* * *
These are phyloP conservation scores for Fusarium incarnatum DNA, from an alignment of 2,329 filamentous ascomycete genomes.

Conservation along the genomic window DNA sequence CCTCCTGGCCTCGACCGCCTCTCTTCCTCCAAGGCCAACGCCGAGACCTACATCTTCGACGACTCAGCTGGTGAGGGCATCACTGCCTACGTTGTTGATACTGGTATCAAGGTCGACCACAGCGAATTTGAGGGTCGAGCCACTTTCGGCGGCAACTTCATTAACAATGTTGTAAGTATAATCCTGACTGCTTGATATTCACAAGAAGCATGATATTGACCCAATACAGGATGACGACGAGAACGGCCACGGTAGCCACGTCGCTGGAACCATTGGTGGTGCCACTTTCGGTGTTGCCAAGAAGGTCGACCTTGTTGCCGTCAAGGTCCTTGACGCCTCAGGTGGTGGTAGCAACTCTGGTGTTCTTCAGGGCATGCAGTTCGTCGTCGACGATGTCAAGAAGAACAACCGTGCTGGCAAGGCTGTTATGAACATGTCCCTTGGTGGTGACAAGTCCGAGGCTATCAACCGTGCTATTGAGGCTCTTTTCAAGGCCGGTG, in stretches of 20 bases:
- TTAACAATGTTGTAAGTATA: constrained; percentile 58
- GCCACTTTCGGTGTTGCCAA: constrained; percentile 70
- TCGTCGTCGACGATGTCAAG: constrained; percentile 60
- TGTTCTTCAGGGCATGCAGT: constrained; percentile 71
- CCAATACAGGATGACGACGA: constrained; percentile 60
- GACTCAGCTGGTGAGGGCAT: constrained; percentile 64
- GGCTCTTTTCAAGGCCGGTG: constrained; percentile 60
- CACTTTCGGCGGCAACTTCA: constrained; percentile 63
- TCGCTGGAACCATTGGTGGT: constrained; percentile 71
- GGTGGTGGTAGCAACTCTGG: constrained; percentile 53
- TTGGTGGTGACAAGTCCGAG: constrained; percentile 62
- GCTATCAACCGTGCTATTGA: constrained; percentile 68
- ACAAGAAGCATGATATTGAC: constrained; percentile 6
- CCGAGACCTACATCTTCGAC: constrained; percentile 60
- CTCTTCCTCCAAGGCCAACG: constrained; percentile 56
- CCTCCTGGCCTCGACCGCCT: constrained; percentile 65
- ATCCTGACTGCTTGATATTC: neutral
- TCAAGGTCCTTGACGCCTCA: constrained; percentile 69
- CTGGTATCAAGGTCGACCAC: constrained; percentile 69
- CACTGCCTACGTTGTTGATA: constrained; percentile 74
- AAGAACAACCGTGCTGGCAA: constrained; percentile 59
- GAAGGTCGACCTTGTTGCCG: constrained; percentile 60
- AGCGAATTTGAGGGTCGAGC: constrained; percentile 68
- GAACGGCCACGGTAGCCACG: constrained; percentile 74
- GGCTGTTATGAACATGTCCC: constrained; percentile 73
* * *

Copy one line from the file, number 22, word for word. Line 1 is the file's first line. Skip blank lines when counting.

- CACTGCCTACGTTGTTGATA: constrained; percentile 74